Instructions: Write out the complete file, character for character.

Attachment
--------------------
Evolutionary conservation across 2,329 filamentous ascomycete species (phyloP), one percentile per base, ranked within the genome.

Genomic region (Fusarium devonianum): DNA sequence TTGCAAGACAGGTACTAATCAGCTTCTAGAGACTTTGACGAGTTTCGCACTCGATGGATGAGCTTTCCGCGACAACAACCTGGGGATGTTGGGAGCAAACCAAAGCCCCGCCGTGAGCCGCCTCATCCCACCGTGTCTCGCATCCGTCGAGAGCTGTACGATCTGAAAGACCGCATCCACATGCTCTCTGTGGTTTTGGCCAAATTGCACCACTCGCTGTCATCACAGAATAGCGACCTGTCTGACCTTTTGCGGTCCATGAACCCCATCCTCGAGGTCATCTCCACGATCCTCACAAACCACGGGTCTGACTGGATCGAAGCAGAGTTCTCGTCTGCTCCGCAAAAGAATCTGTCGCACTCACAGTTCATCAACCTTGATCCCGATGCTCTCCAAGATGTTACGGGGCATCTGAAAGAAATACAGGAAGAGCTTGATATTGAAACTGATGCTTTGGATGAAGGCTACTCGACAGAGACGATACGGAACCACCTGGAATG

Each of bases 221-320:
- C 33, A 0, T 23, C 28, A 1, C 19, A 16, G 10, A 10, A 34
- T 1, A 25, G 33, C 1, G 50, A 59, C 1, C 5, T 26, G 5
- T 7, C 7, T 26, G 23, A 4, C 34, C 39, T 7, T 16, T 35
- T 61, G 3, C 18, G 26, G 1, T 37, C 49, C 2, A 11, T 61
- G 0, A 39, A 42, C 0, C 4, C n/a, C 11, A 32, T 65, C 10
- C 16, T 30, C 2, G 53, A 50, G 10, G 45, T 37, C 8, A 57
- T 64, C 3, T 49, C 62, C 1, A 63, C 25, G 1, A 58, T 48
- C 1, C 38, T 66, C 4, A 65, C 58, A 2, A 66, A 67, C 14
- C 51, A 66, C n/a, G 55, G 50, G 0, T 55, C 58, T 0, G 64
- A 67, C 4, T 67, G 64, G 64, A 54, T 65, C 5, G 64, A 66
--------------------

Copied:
Evolutionary conservation across 2,329 filamentous ascomycete species (phyloP), one percentile per base, ranked within the genome.

Genomic region (Fusarium devonianum): DNA sequence TTGCAAGACAGGTACTAATCAGCTTCTAGAGACTTTGACGAGTTTCGCACTCGATGGATGAGCTTTCCGCGACAACAACCTGGGGATGTTGGGAGCAAACCAAAGCCCCGCCGTGAGCCGCCTCATCCCACCGTGTCTCGCATCCGTCGAGAGCTGTACGATCTGAAAGACCGCATCCACATGCTCTCTGTGGTTTTGGCCAAATTGCACCACTCGCTGTCATCACAGAATAGCGACCTGTCTGACCTTTTGCGGTCCATGAACCCCATCCTCGAGGTCATCTCCACGATCCTCACAAACCACGGGTCTGACTGGATCGAAGCAGAGTTCTCGTCTGCTCCGCAAAAGAATCTGTCGCACTCACAGTTCATCAACCTTGATCCCGATGCTCTCCAAGATGTTACGGGGCATCTGAAAGAAATACAGGAAGAGCTTGATATTGAAACTGATGCTTTGGATGAAGGCTACTCGACAGAGACGATACGGAACCACCTGGAATG

Each of bases 221-320:
- C 33, A 0, T 23, C 28, A 1, C 19, A 16, G 10, A 10, A 34
- T 1, A 25, G 33, C 1, G 50, A 59, C 1, C 5, T 26, G 5
- T 7, C 7, T 26, G 23, A 4, C 34, C 39, T 7, T 16, T 35
- T 61, G 3, C 18, G 26, G 1, T 37, C 49, C 2, A 11, T 61
- G 0, A 39, A 42, C 0, C 4, C n/a, C 11, A 32, T 65, C 10
- C 16, T 30, C 2, G 53, A 50, G 10, G 45, T 37, C 8, A 57
- T 64, C 3, T 49, C 62, C 1, A 63, C 25, G 1, A 58, T 48
- C 1, C 38, T 66, C 4, A 65, C 58, A 2, A 66, A 67, C 14
- C 51, A 66, C n/a, G 55, G 50, G 0, T 55, C 58, T 0, G 64
- A 67, C 4, T 67, G 64, G 64, A 54, T 65, C 5, G 64, A 66